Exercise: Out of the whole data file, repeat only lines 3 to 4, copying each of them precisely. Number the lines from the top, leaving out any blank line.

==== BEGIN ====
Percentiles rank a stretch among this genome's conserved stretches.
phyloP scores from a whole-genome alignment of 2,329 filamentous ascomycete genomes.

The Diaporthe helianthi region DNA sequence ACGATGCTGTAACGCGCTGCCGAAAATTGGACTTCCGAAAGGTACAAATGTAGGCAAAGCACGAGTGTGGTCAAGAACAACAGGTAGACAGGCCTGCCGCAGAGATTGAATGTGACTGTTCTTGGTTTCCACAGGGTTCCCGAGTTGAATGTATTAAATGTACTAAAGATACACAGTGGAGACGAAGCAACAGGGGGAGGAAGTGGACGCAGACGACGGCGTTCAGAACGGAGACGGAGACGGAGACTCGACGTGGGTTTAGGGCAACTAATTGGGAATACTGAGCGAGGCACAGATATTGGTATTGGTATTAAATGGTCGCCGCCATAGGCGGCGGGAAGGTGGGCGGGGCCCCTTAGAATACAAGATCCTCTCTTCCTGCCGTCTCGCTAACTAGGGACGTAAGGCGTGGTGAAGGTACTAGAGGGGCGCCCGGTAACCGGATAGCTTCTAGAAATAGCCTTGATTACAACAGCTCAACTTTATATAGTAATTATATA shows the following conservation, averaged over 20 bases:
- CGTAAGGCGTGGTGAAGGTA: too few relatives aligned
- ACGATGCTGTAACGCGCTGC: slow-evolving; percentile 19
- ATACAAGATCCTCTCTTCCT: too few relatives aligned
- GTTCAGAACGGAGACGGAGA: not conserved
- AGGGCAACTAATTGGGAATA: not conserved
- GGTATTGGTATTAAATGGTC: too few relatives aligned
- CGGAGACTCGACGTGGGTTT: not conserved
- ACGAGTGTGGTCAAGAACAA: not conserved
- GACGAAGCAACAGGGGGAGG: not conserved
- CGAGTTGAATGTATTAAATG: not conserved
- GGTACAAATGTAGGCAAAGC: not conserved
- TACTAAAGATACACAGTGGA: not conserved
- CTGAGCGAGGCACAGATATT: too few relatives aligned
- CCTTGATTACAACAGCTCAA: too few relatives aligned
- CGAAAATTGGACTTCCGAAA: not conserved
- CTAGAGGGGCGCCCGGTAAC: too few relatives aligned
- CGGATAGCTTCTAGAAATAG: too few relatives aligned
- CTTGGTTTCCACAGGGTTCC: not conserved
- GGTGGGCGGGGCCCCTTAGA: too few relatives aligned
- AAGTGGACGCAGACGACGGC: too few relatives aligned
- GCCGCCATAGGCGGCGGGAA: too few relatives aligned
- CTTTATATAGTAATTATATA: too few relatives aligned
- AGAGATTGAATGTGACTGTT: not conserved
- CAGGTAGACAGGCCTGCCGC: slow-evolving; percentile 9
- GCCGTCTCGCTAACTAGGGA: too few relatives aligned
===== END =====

The Diaporthe helianthi region DNA sequence ACGATGCTGTAACGCGCTGCCGAAAATTGGACTTCCGAAAGGTACAAATGTAGGCAAAGCACGAGTGTGGTCAAGAACAACAGGTAGACAGGCCTGCCGCAGAGATTGAATGTGACTGTTCTTGGTTTCCACAGGGTTCCCGAGTTGAATGTATTAAATGTACTAAAGATACACAGTGGAGACGAAGCAACAGGGGGAGGAAGTGGACGCAGACGACGGCGTTCAGAACGGAGACGGAGACGGAGACTCGACGTGGGTTTAGGGCAACTAATTGGGAATACTGAGCGAGGCACAGATATTGGTATTGGTATTAAATGGTCGCCGCCATAGGCGGCGGGAAGGTGGGCGGGGCCCCTTAGAATACAAGATCCTCTCTTCCTGCCGTCTCGCTAACTAGGGACGTAAGGCGTGGTGAAGGTACTAGAGGGGCGCCCGGTAACCGGATAGCTTCTAGAAATAGCCTTGATTACAACAGCTCAACTTTATATAGTAATTATATA shows the following conservation, averaged over 20 bases:
- CGTAAGGCGTGGTGAAGGTA: too few relatives aligned